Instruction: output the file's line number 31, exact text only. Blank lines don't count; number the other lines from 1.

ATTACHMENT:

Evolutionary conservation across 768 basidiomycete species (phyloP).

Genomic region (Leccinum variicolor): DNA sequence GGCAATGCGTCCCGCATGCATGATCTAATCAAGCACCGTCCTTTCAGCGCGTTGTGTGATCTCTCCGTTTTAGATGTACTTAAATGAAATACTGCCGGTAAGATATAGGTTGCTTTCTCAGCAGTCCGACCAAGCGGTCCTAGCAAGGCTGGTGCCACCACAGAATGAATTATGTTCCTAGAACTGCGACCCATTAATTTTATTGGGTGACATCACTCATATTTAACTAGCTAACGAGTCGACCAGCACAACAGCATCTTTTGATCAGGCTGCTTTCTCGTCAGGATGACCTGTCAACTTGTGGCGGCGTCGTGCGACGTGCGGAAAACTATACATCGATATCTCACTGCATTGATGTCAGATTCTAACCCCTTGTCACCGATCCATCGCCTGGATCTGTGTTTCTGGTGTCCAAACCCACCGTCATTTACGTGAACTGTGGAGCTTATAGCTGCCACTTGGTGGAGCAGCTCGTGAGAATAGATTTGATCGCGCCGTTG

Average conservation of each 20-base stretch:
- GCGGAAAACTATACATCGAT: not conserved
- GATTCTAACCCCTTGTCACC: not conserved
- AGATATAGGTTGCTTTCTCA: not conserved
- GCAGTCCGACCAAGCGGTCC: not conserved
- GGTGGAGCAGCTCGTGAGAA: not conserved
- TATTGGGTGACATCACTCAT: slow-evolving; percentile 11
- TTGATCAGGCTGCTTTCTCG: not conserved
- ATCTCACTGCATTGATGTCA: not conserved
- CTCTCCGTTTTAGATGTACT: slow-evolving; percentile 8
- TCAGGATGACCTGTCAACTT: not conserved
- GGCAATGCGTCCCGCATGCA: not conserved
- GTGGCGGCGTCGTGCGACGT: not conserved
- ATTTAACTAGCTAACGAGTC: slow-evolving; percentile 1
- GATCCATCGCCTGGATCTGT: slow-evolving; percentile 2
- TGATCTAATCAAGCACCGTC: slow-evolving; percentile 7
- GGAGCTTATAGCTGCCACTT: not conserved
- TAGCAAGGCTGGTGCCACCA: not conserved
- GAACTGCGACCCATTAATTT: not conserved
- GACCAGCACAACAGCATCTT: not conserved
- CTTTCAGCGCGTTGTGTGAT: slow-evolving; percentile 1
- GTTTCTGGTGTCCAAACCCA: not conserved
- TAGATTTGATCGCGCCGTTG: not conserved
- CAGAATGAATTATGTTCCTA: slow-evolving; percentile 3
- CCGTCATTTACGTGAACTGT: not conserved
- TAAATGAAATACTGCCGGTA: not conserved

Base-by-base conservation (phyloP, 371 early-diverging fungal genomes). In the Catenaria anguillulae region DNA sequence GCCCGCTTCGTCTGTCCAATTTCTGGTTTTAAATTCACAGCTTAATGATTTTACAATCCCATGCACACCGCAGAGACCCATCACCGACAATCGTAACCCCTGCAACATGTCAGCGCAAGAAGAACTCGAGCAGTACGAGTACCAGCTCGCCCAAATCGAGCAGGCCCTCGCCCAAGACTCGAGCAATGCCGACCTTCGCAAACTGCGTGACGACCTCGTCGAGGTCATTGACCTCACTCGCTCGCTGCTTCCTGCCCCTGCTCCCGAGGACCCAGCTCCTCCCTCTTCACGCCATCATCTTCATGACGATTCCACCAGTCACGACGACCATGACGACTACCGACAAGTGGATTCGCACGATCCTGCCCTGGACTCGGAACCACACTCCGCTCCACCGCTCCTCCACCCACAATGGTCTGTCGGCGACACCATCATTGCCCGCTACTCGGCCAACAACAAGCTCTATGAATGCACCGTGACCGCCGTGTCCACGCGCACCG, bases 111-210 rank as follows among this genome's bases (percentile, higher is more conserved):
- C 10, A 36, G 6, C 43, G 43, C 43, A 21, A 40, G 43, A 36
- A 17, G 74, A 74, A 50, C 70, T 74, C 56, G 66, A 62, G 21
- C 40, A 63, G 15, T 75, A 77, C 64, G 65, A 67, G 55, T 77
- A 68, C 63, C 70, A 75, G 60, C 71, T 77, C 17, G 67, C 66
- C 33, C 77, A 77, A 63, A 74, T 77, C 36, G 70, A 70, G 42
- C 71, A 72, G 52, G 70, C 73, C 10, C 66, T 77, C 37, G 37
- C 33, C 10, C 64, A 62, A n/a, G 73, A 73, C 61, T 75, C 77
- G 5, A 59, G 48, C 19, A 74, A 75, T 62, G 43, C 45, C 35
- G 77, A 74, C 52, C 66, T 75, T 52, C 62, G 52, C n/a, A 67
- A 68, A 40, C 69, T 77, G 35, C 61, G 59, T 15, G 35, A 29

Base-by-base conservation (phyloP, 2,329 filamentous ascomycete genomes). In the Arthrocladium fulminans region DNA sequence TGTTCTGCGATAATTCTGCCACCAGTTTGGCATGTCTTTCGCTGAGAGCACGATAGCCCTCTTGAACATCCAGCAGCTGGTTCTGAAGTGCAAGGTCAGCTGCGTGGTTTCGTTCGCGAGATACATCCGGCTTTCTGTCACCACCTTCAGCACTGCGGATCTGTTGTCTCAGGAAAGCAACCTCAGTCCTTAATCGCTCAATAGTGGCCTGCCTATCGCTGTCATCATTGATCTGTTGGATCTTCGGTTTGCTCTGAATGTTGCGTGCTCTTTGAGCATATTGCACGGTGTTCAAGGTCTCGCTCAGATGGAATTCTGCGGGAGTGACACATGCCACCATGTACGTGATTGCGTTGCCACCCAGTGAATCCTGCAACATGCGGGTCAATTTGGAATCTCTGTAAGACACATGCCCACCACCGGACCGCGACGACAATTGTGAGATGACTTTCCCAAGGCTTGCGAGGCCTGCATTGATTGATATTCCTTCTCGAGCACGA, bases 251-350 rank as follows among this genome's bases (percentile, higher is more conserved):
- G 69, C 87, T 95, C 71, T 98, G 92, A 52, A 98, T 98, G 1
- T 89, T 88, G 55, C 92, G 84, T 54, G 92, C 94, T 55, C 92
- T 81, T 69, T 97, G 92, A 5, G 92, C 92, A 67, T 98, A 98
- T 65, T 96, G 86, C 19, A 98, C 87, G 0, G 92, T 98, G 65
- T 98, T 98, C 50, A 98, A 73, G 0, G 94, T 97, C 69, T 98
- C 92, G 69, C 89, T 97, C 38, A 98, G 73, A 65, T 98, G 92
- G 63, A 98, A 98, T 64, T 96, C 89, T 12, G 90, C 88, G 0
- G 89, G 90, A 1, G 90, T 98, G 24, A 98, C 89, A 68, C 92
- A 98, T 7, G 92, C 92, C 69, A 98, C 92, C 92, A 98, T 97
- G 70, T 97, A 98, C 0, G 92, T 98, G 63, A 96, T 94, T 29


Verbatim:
- A 17, G 74, A 74, A 50, C 70, T 74, C 56, G 66, A 62, G 21